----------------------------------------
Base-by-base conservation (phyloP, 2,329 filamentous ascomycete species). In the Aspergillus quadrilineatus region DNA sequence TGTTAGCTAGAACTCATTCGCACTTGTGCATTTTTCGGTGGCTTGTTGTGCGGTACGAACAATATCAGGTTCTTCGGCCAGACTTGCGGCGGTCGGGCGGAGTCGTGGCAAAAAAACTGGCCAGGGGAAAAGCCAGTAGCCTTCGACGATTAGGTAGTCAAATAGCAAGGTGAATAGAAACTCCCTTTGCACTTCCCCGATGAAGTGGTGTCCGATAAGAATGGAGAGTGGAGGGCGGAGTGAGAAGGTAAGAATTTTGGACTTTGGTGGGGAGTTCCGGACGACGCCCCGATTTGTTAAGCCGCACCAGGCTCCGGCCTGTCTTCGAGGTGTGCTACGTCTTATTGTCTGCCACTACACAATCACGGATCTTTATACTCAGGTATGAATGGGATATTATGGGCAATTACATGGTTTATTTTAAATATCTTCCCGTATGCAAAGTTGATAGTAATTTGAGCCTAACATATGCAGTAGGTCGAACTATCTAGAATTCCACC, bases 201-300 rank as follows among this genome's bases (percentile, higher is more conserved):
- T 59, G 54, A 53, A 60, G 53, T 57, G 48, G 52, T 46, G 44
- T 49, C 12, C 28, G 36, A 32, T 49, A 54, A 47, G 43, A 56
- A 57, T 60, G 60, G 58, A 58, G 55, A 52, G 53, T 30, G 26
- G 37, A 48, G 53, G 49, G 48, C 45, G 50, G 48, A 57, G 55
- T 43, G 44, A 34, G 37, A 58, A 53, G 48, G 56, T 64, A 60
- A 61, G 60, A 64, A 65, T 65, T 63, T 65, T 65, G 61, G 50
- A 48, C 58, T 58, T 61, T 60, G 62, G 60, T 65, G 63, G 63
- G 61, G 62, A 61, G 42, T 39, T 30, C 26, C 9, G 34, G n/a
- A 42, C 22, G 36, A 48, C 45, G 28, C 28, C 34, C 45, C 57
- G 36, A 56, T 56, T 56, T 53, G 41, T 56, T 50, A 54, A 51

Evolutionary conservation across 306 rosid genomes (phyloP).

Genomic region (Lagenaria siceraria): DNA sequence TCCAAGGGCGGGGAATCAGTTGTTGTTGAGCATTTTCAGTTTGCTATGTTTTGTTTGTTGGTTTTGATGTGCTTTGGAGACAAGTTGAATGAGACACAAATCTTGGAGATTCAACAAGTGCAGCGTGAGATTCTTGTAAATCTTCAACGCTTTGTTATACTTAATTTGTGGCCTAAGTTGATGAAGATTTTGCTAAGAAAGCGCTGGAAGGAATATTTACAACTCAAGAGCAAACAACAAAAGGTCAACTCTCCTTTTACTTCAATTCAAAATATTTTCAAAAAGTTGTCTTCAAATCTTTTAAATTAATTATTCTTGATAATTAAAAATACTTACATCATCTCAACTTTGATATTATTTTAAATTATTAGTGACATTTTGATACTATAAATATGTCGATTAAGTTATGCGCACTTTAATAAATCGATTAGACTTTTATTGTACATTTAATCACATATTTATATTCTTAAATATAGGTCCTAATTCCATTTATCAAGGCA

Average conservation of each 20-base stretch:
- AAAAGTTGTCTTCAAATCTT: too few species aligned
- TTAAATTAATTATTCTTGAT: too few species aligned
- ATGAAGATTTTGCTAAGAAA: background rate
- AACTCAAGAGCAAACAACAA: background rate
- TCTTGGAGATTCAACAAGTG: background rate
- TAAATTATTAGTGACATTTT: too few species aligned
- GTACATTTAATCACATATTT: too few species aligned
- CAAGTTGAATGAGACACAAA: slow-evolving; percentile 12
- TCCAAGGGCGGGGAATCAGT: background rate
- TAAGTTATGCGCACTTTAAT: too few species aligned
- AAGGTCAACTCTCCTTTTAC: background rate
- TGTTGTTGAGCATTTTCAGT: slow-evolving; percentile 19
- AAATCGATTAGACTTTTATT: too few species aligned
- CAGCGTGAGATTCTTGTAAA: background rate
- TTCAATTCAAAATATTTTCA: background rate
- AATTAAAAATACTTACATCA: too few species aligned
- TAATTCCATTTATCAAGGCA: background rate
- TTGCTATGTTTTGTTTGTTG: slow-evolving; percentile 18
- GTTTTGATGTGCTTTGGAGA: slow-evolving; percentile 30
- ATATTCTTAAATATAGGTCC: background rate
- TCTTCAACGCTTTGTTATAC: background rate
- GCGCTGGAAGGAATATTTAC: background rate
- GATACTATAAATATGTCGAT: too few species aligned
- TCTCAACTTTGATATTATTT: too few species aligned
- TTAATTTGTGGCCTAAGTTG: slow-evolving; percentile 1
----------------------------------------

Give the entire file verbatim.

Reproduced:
Base-by-base conservation (phyloP, 2,329 filamentous ascomycete species). In the Aspergillus quadrilineatus region DNA sequence TGTTAGCTAGAACTCATTCGCACTTGTGCATTTTTCGGTGGCTTGTTGTGCGGTACGAACAATATCAGGTTCTTCGGCCAGACTTGCGGCGGTCGGGCGGAGTCGTGGCAAAAAAACTGGCCAGGGGAAAAGCCAGTAGCCTTCGACGATTAGGTAGTCAAATAGCAAGGTGAATAGAAACTCCCTTTGCACTTCCCCGATGAAGTGGTGTCCGATAAGAATGGAGAGTGGAGGGCGGAGTGAGAAGGTAAGAATTTTGGACTTTGGTGGGGAGTTCCGGACGACGCCCCGATTTGTTAAGCCGCACCAGGCTCCGGCCTGTCTTCGAGGTGTGCTACGTCTTATTGTCTGCCACTACACAATCACGGATCTTTATACTCAGGTATGAATGGGATATTATGGGCAATTACATGGTTTATTTTAAATATCTTCCCGTATGCAAAGTTGATAGTAATTTGAGCCTAACATATGCAGTAGGTCGAACTATCTAGAATTCCACC, bases 201-300 rank as follows among this genome's bases (percentile, higher is more conserved):
- T 59, G 54, A 53, A 60, G 53, T 57, G 48, G 52, T 46, G 44
- T 49, C 12, C 28, G 36, A 32, T 49, A 54, A 47, G 43, A 56
- A 57, T 60, G 60, G 58, A 58, G 55, A 52, G 53, T 30, G 26
- G 37, A 48, G 53, G 49, G 48, C 45, G 50, G 48, A 57, G 55
- T 43, G 44, A 34, G 37, A 58, A 53, G 48, G 56, T 64, A 60
- A 61, G 60, A 64, A 65, T 65, T 63, T 65, T 65, G 61, G 50
- A 48, C 58, T 58, T 61, T 60, G 62, G 60, T 65, G 63, G 63
- G 61, G 62, A 61, G 42, T 39, T 30, C 26, C 9, G 34, G n/a
- A 42, C 22, G 36, A 48, C 45, G 28, C 28, C 34, C 45, C 57
- G 36, A 56, T 56, T 56, T 53, G 41, T 56, T 50, A 54, A 51

Evolutionary conservation across 306 rosid genomes (phyloP).

Genomic region (Lagenaria siceraria): DNA sequence TCCAAGGGCGGGGAATCAGTTGTTGTTGAGCATTTTCAGTTTGCTATGTTTTGTTTGTTGGTTTTGATGTGCTTTGGAGACAAGTTGAATGAGACACAAATCTTGGAGATTCAACAAGTGCAGCGTGAGATTCTTGTAAATCTTCAACGCTTTGTTATACTTAATTTGTGGCCTAAGTTGATGAAGATTTTGCTAAGAAAGCGCTGGAAGGAATATTTACAACTCAAGAGCAAACAACAAAAGGTCAACTCTCCTTTTACTTCAATTCAAAATATTTTCAAAAAGTTGTCTTCAAATCTTTTAAATTAATTATTCTTGATAATTAAAAATACTTACATCATCTCAACTTTGATATTATTTTAAATTATTAGTGACATTTTGATACTATAAATATGTCGATTAAGTTATGCGCACTTTAATAAATCGATTAGACTTTTATTGTACATTTAATCACATATTTATATTCTTAAATATAGGTCCTAATTCCATTTATCAAGGCA

Average conservation of each 20-base stretch:
- AAAAGTTGTCTTCAAATCTT: too few species aligned
- TTAAATTAATTATTCTTGAT: too few species aligned
- ATGAAGATTTTGCTAAGAAA: background rate
- AACTCAAGAGCAAACAACAA: background rate
- TCTTGGAGATTCAACAAGTG: background rate
- TAAATTATTAGTGACATTTT: too few species aligned
- GTACATTTAATCACATATTT: too few species aligned
- CAAGTTGAATGAGACACAAA: slow-evolving; percentile 12
- TCCAAGGGCGGGGAATCAGT: background rate
- TAAGTTATGCGCACTTTAAT: too few species aligned
- AAGGTCAACTCTCCTTTTAC: background rate
- TGTTGTTGAGCATTTTCAGT: slow-evolving; percentile 19
- AAATCGATTAGACTTTTATT: too few species aligned
- CAGCGTGAGATTCTTGTAAA: background rate
- TTCAATTCAAAATATTTTCA: background rate
- AATTAAAAATACTTACATCA: too few species aligned
- TAATTCCATTTATCAAGGCA: background rate
- TTGCTATGTTTTGTTTGTTG: slow-evolving; percentile 18
- GTTTTGATGTGCTTTGGAGA: slow-evolving; percentile 30
- ATATTCTTAAATATAGGTCC: background rate
- TCTTCAACGCTTTGTTATAC: background rate
- GCGCTGGAAGGAATATTTAC: background rate
- GATACTATAAATATGTCGAT: too few species aligned
- TCTCAACTTTGATATTATTT: too few species aligned
- TTAATTTGTGGCCTAAGTTG: slow-evolving; percentile 1